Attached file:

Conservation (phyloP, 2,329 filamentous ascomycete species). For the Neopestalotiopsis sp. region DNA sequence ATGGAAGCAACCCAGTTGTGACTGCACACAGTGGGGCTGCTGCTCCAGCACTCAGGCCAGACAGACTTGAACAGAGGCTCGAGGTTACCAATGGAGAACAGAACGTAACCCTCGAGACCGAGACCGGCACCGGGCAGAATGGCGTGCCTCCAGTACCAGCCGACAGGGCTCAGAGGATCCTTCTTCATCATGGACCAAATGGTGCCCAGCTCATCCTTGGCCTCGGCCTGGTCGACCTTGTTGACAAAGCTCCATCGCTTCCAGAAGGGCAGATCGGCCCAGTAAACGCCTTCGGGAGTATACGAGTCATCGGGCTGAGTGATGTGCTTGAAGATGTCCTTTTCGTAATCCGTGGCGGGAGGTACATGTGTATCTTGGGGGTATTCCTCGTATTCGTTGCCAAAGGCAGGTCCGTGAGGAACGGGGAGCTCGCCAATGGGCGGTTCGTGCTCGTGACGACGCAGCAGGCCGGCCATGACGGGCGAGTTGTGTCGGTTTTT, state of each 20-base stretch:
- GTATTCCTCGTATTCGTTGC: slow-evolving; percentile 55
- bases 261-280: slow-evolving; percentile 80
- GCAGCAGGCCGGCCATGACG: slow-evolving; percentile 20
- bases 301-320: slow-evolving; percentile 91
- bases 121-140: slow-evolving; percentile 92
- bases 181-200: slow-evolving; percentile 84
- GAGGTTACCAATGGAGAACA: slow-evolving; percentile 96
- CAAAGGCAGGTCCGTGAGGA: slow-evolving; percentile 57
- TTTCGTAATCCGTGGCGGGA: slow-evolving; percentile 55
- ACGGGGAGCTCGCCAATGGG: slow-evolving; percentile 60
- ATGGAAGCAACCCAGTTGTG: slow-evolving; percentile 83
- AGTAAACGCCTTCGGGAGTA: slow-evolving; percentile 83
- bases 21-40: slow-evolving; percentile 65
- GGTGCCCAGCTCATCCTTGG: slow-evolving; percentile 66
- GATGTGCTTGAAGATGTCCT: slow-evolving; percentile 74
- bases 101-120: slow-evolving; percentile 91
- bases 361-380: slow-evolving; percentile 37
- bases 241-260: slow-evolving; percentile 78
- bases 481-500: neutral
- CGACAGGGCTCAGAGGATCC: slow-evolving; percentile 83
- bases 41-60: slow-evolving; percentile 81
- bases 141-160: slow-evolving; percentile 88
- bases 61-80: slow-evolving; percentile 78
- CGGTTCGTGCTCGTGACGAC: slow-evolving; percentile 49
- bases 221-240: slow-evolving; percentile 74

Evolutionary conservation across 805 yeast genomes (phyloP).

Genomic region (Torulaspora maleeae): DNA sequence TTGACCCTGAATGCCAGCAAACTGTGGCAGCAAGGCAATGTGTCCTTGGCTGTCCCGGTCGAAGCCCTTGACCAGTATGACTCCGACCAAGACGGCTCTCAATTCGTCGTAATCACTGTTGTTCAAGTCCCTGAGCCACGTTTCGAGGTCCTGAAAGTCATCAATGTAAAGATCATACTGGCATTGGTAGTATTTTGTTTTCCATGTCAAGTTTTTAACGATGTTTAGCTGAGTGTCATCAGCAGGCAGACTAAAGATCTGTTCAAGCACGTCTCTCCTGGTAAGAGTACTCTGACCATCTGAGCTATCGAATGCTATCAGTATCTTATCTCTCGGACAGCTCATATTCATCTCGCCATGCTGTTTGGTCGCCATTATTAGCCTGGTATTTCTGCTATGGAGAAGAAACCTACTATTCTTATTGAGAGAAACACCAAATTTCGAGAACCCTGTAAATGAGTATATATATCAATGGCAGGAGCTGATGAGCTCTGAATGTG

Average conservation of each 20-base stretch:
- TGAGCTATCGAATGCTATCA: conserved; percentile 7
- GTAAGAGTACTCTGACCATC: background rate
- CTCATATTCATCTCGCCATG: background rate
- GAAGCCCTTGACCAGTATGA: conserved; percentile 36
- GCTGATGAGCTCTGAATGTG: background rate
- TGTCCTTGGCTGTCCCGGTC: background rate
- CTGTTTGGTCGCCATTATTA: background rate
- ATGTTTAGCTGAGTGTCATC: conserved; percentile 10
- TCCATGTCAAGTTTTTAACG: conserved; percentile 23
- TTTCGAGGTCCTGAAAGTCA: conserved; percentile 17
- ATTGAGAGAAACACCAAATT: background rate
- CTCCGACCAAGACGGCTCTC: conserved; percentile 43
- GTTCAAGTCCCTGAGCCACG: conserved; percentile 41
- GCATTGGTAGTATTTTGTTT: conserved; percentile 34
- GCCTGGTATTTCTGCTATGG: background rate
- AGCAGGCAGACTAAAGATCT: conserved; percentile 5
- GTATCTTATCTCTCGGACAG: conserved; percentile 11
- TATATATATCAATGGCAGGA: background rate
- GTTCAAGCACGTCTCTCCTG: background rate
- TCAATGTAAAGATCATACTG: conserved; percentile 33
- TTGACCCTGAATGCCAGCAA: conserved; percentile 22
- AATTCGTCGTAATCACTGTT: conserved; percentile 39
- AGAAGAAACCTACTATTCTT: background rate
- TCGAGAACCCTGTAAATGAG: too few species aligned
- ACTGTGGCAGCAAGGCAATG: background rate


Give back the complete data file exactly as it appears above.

Conservation (phyloP, 2,329 filamentous ascomycete species). For the Neopestalotiopsis sp. region DNA sequence ATGGAAGCAACCCAGTTGTGACTGCACACAGTGGGGCTGCTGCTCCAGCACTCAGGCCAGACAGACTTGAACAGAGGCTCGAGGTTACCAATGGAGAACAGAACGTAACCCTCGAGACCGAGACCGGCACCGGGCAGAATGGCGTGCCTCCAGTACCAGCCGACAGGGCTCAGAGGATCCTTCTTCATCATGGACCAAATGGTGCCCAGCTCATCCTTGGCCTCGGCCTGGTCGACCTTGTTGACAAAGCTCCATCGCTTCCAGAAGGGCAGATCGGCCCAGTAAACGCCTTCGGGAGTATACGAGTCATCGGGCTGAGTGATGTGCTTGAAGATGTCCTTTTCGTAATCCGTGGCGGGAGGTACATGTGTATCTTGGGGGTATTCCTCGTATTCGTTGCCAAAGGCAGGTCCGTGAGGAACGGGGAGCTCGCCAATGGGCGGTTCGTGCTCGTGACGACGCAGCAGGCCGGCCATGACGGGCGAGTTGTGTCGGTTTTT, state of each 20-base stretch:
- GTATTCCTCGTATTCGTTGC: slow-evolving; percentile 55
- bases 261-280: slow-evolving; percentile 80
- GCAGCAGGCCGGCCATGACG: slow-evolving; percentile 20
- bases 301-320: slow-evolving; percentile 91
- bases 121-140: slow-evolving; percentile 92
- bases 181-200: slow-evolving; percentile 84
- GAGGTTACCAATGGAGAACA: slow-evolving; percentile 96
- CAAAGGCAGGTCCGTGAGGA: slow-evolving; percentile 57
- TTTCGTAATCCGTGGCGGGA: slow-evolving; percentile 55
- ACGGGGAGCTCGCCAATGGG: slow-evolving; percentile 60
- ATGGAAGCAACCCAGTTGTG: slow-evolving; percentile 83
- AGTAAACGCCTTCGGGAGTA: slow-evolving; percentile 83
- bases 21-40: slow-evolving; percentile 65
- GGTGCCCAGCTCATCCTTGG: slow-evolving; percentile 66
- GATGTGCTTGAAGATGTCCT: slow-evolving; percentile 74
- bases 101-120: slow-evolving; percentile 91
- bases 361-380: slow-evolving; percentile 37
- bases 241-260: slow-evolving; percentile 78
- bases 481-500: neutral
- CGACAGGGCTCAGAGGATCC: slow-evolving; percentile 83
- bases 41-60: slow-evolving; percentile 81
- bases 141-160: slow-evolving; percentile 88
- bases 61-80: slow-evolving; percentile 78
- CGGTTCGTGCTCGTGACGAC: slow-evolving; percentile 49
- bases 221-240: slow-evolving; percentile 74

Evolutionary conservation across 805 yeast genomes (phyloP).

Genomic region (Torulaspora maleeae): DNA sequence TTGACCCTGAATGCCAGCAAACTGTGGCAGCAAGGCAATGTGTCCTTGGCTGTCCCGGTCGAAGCCCTTGACCAGTATGACTCCGACCAAGACGGCTCTCAATTCGTCGTAATCACTGTTGTTCAAGTCCCTGAGCCACGTTTCGAGGTCCTGAAAGTCATCAATGTAAAGATCATACTGGCATTGGTAGTATTTTGTTTTCCATGTCAAGTTTTTAACGATGTTTAGCTGAGTGTCATCAGCAGGCAGACTAAAGATCTGTTCAAGCACGTCTCTCCTGGTAAGAGTACTCTGACCATCTGAGCTATCGAATGCTATCAGTATCTTATCTCTCGGACAGCTCATATTCATCTCGCCATGCTGTTTGGTCGCCATTATTAGCCTGGTATTTCTGCTATGGAGAAGAAACCTACTATTCTTATTGAGAGAAACACCAAATTTCGAGAACCCTGTAAATGAGTATATATATCAATGGCAGGAGCTGATGAGCTCTGAATGTG

Average conservation of each 20-base stretch:
- TGAGCTATCGAATGCTATCA: conserved; percentile 7
- GTAAGAGTACTCTGACCATC: background rate
- CTCATATTCATCTCGCCATG: background rate
- GAAGCCCTTGACCAGTATGA: conserved; percentile 36
- GCTGATGAGCTCTGAATGTG: background rate
- TGTCCTTGGCTGTCCCGGTC: background rate
- CTGTTTGGTCGCCATTATTA: background rate
- ATGTTTAGCTGAGTGTCATC: conserved; percentile 10
- TCCATGTCAAGTTTTTAACG: conserved; percentile 23
- TTTCGAGGTCCTGAAAGTCA: conserved; percentile 17
- ATTGAGAGAAACACCAAATT: background rate
- CTCCGACCAAGACGGCTCTC: conserved; percentile 43
- GTTCAAGTCCCTGAGCCACG: conserved; percentile 41
- GCATTGGTAGTATTTTGTTT: conserved; percentile 34
- GCCTGGTATTTCTGCTATGG: background rate
- AGCAGGCAGACTAAAGATCT: conserved; percentile 5
- GTATCTTATCTCTCGGACAG: conserved; percentile 11
- TATATATATCAATGGCAGGA: background rate
- GTTCAAGCACGTCTCTCCTG: background rate
- TCAATGTAAAGATCATACTG: conserved; percentile 33
- TTGACCCTGAATGCCAGCAA: conserved; percentile 22
- AATTCGTCGTAATCACTGTT: conserved; percentile 39
- AGAAGAAACCTACTATTCTT: background rate
- TCGAGAACCCTGTAAATGAG: too few species aligned
- ACTGTGGCAGCAAGGCAATG: background rate